Now that Paul Simon has completed his upcoming album Stranger to Stranger, the singer is turning his attention to his upcoming U.S. tour. It kicks off April 20th at Jazz Fest in New Orleans and criss-crosses the country until early July. "This last tour with Sting was all arenas," Simon says. "This one, I'm playing a lot of 4,000-seat theaters. We're also doing a couple of festival and things just to make enough money to play the smaller theaters."
The setlist will be sprinkled with tunes from Stranger to Stranger, out June 3rd, but Simon knows why most people buy tickets. "They wanna hear 'You Can Call Me Al,'" he says. "So I play it. It's not like I would pick out 'You Can Call Me Al' and play it because I really want to, but people like it so much that I'm like, 'Of course I'll do it.' I'll play 'Me and Julio [Down by the Schoolyard]' too, though I actually like 'Me and Julio.'"
Simon plans on playing "Werewolf," "Wristband" and the title track to Stranger to Stranger along with roughly 10 hits, two tracks from 2011's So Beautiful or So What and a song from 2000's You're The One. "We also do little medleys like 'Rewrite' that goes into 'Slip Sliding Away.' We used to do 'Hearts and Bones' into 'Mystery Train' into 'Wheels.'"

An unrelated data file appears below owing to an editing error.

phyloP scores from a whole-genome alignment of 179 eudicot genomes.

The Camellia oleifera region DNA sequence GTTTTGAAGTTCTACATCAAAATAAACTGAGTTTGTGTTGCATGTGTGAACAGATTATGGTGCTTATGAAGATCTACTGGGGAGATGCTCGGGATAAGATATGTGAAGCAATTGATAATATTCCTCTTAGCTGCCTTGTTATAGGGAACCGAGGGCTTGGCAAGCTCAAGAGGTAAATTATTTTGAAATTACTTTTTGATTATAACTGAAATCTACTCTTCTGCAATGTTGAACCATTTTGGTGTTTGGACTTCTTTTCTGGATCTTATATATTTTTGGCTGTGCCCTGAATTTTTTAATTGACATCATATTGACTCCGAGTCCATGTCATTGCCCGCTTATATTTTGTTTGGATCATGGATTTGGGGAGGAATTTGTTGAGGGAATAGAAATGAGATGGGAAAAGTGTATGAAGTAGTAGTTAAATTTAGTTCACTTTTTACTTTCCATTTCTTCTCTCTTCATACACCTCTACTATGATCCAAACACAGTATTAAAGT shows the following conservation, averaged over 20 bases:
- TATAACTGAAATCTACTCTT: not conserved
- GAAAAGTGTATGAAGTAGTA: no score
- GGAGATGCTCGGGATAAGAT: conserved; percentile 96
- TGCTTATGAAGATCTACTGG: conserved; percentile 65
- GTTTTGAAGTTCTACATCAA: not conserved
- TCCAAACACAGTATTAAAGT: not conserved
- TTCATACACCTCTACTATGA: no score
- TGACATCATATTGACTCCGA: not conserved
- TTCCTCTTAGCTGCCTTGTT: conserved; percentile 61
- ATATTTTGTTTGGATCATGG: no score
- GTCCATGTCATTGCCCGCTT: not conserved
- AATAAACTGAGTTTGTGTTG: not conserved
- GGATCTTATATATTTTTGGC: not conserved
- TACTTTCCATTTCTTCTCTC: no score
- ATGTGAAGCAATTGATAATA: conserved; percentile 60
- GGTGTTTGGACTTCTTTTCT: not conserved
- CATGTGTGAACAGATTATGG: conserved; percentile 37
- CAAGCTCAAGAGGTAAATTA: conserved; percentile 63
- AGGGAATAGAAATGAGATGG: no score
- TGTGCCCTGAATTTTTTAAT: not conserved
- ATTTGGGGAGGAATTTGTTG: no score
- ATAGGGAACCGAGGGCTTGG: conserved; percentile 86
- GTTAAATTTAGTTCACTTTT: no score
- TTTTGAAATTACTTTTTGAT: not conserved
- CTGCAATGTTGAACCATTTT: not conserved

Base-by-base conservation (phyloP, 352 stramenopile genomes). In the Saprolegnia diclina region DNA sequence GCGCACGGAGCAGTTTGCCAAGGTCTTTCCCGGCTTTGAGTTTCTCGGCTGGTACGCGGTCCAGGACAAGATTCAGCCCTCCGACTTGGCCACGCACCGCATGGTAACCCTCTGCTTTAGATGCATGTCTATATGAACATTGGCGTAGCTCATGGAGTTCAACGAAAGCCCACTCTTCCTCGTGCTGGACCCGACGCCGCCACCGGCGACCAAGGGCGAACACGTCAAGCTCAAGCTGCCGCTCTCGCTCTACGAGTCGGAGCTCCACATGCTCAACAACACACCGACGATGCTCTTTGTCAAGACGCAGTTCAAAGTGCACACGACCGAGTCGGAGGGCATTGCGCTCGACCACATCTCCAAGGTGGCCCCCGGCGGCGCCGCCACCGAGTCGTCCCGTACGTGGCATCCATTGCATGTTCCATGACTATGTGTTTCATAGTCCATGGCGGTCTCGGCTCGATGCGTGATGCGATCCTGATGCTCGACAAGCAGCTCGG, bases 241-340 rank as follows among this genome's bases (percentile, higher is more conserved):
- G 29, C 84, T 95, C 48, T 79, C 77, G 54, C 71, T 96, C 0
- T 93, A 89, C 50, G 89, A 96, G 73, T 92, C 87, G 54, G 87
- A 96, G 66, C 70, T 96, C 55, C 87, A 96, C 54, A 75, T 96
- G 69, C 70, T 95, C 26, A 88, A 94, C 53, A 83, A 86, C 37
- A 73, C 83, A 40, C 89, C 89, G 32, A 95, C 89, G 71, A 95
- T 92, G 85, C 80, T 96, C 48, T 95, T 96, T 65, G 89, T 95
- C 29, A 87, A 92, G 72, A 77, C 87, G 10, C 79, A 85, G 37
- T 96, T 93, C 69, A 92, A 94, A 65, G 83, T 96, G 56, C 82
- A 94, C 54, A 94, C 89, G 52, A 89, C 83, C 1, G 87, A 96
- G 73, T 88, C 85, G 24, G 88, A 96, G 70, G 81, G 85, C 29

Trying to please the multi-generational audiences that buy tickets to his shows can be a challenge. "The younger demographic wants to hear me sing 'Rewrite' from So Beautiful or So What or something from The Capeman or some tune from Rhythm of the Saints that I haven't played. There's a group that likes that album more than Graceland, and if they know the older songs it's only through their parents."
His focus at the moment is figuring out a way to balance all the sounds on the stage. "The problem I have with concerts is that they're too cluttered [and] hard to hear with so much stuff going on," Simon says. "I'm constantly saying to the band, 'Take that out. Too many notes. Don't do that. Give me space here.' Everybody doesn't have to play all the time even though they're all very good musicians."
The tour is slated to wrap up with a two-night stand at Forest Hills Stadium, the very neighborhood where Simon grew up and befriended Art Garfunkel. "It's the first big concert venue we ever played," says Simon. "It was also where the final Simon and Garfunkel took place before the reunions that came many years later." The last Simon and Garfunkel reunion took place in 2010. Just last year, Garfunkel called Simon an "idiot" and a "jerk" in an interview with The Telegraph and said he "created a monster" when he became his friend in grade school. Despite all that, would Simon be open to another reunion at some point down the line? "No, out of the question," Simon says, sternly. "We don't even talk."